Background Adequate pain relief in prehospital care is a major challenge in all acute traumas, especially for those with hip fractures, whose injuries are difficult to immobilise and whose long term outcomes may be adversely affected by administration of opiate analgesics. Fascia Iliaca Compartment Block (FICB) is routinely undertaken by clinicians in the emergency department for patients with hip fracture, but has not been fully evaluated for use by paramedics in prehospital care.
We aimed to test whether FICB for hip fracture pain relief carried out by paramedics in prehospital care was feasible, safe and acceptable, and whether trial Methods were viable, so that we could decide whether to proceed to a fully-powered RCT to evaluate clinical and cost effectiveness.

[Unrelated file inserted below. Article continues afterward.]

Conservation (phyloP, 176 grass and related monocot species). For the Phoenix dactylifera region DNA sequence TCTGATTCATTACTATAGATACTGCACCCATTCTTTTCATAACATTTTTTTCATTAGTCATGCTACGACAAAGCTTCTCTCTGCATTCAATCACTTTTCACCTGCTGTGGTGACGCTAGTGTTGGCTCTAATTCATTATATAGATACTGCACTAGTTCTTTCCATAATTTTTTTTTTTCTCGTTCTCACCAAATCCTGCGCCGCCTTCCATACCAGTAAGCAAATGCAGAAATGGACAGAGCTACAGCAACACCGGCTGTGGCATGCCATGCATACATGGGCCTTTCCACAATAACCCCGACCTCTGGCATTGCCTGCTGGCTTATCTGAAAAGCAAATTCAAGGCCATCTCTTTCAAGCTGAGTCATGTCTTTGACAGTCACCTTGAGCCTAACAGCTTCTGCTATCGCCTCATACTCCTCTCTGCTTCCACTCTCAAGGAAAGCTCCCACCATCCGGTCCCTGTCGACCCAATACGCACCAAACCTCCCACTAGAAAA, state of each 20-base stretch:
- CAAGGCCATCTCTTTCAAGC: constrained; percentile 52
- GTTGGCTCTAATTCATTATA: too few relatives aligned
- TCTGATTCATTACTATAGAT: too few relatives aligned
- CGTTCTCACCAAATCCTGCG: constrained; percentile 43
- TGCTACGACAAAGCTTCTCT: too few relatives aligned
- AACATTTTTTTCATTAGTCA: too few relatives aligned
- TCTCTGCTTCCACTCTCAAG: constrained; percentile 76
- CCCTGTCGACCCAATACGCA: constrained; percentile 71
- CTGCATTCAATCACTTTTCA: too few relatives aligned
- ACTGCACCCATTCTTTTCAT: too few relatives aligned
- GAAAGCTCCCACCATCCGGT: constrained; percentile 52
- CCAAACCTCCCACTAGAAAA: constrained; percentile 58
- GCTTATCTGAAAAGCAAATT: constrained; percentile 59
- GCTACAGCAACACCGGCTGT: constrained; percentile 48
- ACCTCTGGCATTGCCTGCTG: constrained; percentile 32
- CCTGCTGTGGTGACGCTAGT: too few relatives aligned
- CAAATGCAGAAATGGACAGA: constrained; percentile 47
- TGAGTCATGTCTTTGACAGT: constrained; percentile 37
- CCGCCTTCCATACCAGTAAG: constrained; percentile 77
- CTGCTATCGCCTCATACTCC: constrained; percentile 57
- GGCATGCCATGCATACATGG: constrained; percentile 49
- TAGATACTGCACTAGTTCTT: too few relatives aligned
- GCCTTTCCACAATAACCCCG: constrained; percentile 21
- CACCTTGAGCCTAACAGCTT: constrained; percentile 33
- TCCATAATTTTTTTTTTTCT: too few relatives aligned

Methods Nineteen paramedics were trained to administer FICB. They randomly allocated eligible patients to FICB or usual care using audited scratchcards. Patients were followed up to assess availability of key outcomes including quality of life, length of hospital stay, pain scores, and adverse events. Findings were analysed against pre-specified feasibility criteria to determine whether it was appropriate to progress to a fully-powered trial.
Results Seventy-one patients were randomised by paramedics between 28/6/16 and 31/7/17; 57 of these patients consented to follow up. The only outcome which reached a statistically significant difference between groups was the proportion of participants who received morphine (38% difference between groups 95% CI −61.88 to −15.79). There was a difference of approximately nine days in the length of stay between trial arms (mean difference 9.12 (95% CI −20.51 to 2.27).
Conclusions RAPID met its pre-specified progression criteria; a funding application for a fully-powered RCT will therefore be submitted. We will consider the use of length of stay as the primary outcome measure, as feasibility study findings indicated that there was a difference between groups without reaching statistical significance.
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